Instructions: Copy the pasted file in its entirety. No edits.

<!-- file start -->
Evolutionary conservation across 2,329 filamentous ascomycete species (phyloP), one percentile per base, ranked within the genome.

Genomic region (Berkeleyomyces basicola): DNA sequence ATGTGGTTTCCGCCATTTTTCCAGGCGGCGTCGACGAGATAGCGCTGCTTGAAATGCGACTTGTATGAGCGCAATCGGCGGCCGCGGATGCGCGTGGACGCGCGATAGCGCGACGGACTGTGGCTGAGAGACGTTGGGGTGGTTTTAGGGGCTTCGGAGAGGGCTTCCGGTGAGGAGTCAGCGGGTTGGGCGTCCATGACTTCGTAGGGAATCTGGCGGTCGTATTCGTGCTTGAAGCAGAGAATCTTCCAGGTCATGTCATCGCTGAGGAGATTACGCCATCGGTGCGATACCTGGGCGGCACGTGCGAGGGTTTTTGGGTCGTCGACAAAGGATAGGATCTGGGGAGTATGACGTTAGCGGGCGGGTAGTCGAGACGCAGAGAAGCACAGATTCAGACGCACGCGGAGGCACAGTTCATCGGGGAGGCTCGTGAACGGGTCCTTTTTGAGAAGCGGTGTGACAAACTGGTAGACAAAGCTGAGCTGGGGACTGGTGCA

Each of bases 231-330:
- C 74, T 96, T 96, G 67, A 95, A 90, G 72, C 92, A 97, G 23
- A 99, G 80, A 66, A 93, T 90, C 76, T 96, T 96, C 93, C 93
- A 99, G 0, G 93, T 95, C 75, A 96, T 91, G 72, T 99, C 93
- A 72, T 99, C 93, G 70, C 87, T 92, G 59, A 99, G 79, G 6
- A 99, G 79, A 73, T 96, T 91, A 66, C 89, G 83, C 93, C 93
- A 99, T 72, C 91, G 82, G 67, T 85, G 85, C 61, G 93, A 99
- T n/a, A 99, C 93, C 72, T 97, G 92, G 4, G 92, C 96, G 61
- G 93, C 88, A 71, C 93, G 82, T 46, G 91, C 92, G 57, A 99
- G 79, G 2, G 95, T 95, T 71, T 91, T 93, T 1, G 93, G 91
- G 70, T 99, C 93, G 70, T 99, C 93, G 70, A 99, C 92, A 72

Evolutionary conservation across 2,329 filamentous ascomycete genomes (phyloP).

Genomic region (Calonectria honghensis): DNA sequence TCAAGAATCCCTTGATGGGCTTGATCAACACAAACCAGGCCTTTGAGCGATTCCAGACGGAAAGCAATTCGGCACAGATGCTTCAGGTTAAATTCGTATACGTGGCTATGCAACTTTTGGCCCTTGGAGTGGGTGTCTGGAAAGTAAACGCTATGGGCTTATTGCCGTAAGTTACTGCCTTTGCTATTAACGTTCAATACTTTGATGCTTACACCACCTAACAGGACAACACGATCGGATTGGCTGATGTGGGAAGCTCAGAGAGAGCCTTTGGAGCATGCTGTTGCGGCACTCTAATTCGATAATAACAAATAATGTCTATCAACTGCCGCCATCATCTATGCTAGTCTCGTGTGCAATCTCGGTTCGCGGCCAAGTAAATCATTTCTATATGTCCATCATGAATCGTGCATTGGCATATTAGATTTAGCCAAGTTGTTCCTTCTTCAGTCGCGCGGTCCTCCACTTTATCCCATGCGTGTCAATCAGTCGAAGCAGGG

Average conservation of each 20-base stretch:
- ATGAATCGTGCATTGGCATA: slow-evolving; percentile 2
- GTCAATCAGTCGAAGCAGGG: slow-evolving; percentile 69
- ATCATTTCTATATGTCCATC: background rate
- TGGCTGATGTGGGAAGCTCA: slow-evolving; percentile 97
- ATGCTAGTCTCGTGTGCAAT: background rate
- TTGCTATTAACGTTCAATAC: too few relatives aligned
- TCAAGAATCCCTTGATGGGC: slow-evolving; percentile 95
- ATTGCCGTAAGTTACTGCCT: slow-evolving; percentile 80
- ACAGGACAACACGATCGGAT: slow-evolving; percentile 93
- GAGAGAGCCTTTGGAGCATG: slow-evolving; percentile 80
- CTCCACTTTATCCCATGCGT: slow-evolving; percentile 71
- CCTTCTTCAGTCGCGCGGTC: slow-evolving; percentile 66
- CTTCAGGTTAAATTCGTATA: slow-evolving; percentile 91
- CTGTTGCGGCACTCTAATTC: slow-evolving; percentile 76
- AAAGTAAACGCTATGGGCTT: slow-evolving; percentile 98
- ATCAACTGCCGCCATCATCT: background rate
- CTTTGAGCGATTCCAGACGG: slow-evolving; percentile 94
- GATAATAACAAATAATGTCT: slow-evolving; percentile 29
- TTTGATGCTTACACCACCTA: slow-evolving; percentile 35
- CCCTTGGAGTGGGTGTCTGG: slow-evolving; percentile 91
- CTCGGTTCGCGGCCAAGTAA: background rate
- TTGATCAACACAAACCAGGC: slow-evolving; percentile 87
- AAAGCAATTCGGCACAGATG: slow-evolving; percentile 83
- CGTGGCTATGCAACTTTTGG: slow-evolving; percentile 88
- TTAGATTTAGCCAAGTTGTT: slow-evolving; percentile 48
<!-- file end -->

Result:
Evolutionary conservation across 2,329 filamentous ascomycete species (phyloP), one percentile per base, ranked within the genome.

Genomic region (Berkeleyomyces basicola): DNA sequence ATGTGGTTTCCGCCATTTTTCCAGGCGGCGTCGACGAGATAGCGCTGCTTGAAATGCGACTTGTATGAGCGCAATCGGCGGCCGCGGATGCGCGTGGACGCGCGATAGCGCGACGGACTGTGGCTGAGAGACGTTGGGGTGGTTTTAGGGGCTTCGGAGAGGGCTTCCGGTGAGGAGTCAGCGGGTTGGGCGTCCATGACTTCGTAGGGAATCTGGCGGTCGTATTCGTGCTTGAAGCAGAGAATCTTCCAGGTCATGTCATCGCTGAGGAGATTACGCCATCGGTGCGATACCTGGGCGGCACGTGCGAGGGTTTTTGGGTCGTCGACAAAGGATAGGATCTGGGGAGTATGACGTTAGCGGGCGGGTAGTCGAGACGCAGAGAAGCACAGATTCAGACGCACGCGGAGGCACAGTTCATCGGGGAGGCTCGTGAACGGGTCCTTTTTGAGAAGCGGTGTGACAAACTGGTAGACAAAGCTGAGCTGGGGACTGGTGCA

Each of bases 231-330:
- C 74, T 96, T 96, G 67, A 95, A 90, G 72, C 92, A 97, G 23
- A 99, G 80, A 66, A 93, T 90, C 76, T 96, T 96, C 93, C 93
- A 99, G 0, G 93, T 95, C 75, A 96, T 91, G 72, T 99, C 93
- A 72, T 99, C 93, G 70, C 87, T 92, G 59, A 99, G 79, G 6
- A 99, G 79, A 73, T 96, T 91, A 66, C 89, G 83, C 93, C 93
- A 99, T 72, C 91, G 82, G 67, T 85, G 85, C 61, G 93, A 99
- T n/a, A 99, C 93, C 72, T 97, G 92, G 4, G 92, C 96, G 61
- G 93, C 88, A 71, C 93, G 82, T 46, G 91, C 92, G 57, A 99
- G 79, G 2, G 95, T 95, T 71, T 91, T 93, T 1, G 93, G 91
- G 70, T 99, C 93, G 70, T 99, C 93, G 70, A 99, C 92, A 72

Evolutionary conservation across 2,329 filamentous ascomycete genomes (phyloP).

Genomic region (Calonectria honghensis): DNA sequence TCAAGAATCCCTTGATGGGCTTGATCAACACAAACCAGGCCTTTGAGCGATTCCAGACGGAAAGCAATTCGGCACAGATGCTTCAGGTTAAATTCGTATACGTGGCTATGCAACTTTTGGCCCTTGGAGTGGGTGTCTGGAAAGTAAACGCTATGGGCTTATTGCCGTAAGTTACTGCCTTTGCTATTAACGTTCAATACTTTGATGCTTACACCACCTAACAGGACAACACGATCGGATTGGCTGATGTGGGAAGCTCAGAGAGAGCCTTTGGAGCATGCTGTTGCGGCACTCTAATTCGATAATAACAAATAATGTCTATCAACTGCCGCCATCATCTATGCTAGTCTCGTGTGCAATCTCGGTTCGCGGCCAAGTAAATCATTTCTATATGTCCATCATGAATCGTGCATTGGCATATTAGATTTAGCCAAGTTGTTCCTTCTTCAGTCGCGCGGTCCTCCACTTTATCCCATGCGTGTCAATCAGTCGAAGCAGGG

Average conservation of each 20-base stretch:
- ATGAATCGTGCATTGGCATA: slow-evolving; percentile 2
- GTCAATCAGTCGAAGCAGGG: slow-evolving; percentile 69
- ATCATTTCTATATGTCCATC: background rate
- TGGCTGATGTGGGAAGCTCA: slow-evolving; percentile 97
- ATGCTAGTCTCGTGTGCAAT: background rate
- TTGCTATTAACGTTCAATAC: too few relatives aligned
- TCAAGAATCCCTTGATGGGC: slow-evolving; percentile 95
- ATTGCCGTAAGTTACTGCCT: slow-evolving; percentile 80
- ACAGGACAACACGATCGGAT: slow-evolving; percentile 93
- GAGAGAGCCTTTGGAGCATG: slow-evolving; percentile 80
- CTCCACTTTATCCCATGCGT: slow-evolving; percentile 71
- CCTTCTTCAGTCGCGCGGTC: slow-evolving; percentile 66
- CTTCAGGTTAAATTCGTATA: slow-evolving; percentile 91
- CTGTTGCGGCACTCTAATTC: slow-evolving; percentile 76
- AAAGTAAACGCTATGGGCTT: slow-evolving; percentile 98
- ATCAACTGCCGCCATCATCT: background rate
- CTTTGAGCGATTCCAGACGG: slow-evolving; percentile 94
- GATAATAACAAATAATGTCT: slow-evolving; percentile 29
- TTTGATGCTTACACCACCTA: slow-evolving; percentile 35
- CCCTTGGAGTGGGTGTCTGG: slow-evolving; percentile 91
- CTCGGTTCGCGGCCAAGTAA: background rate
- TTGATCAACACAAACCAGGC: slow-evolving; percentile 87
- AAAGCAATTCGGCACAGATG: slow-evolving; percentile 83
- CGTGGCTATGCAACTTTTGG: slow-evolving; percentile 88
- TTAGATTTAGCCAAGTTGTT: slow-evolving; percentile 48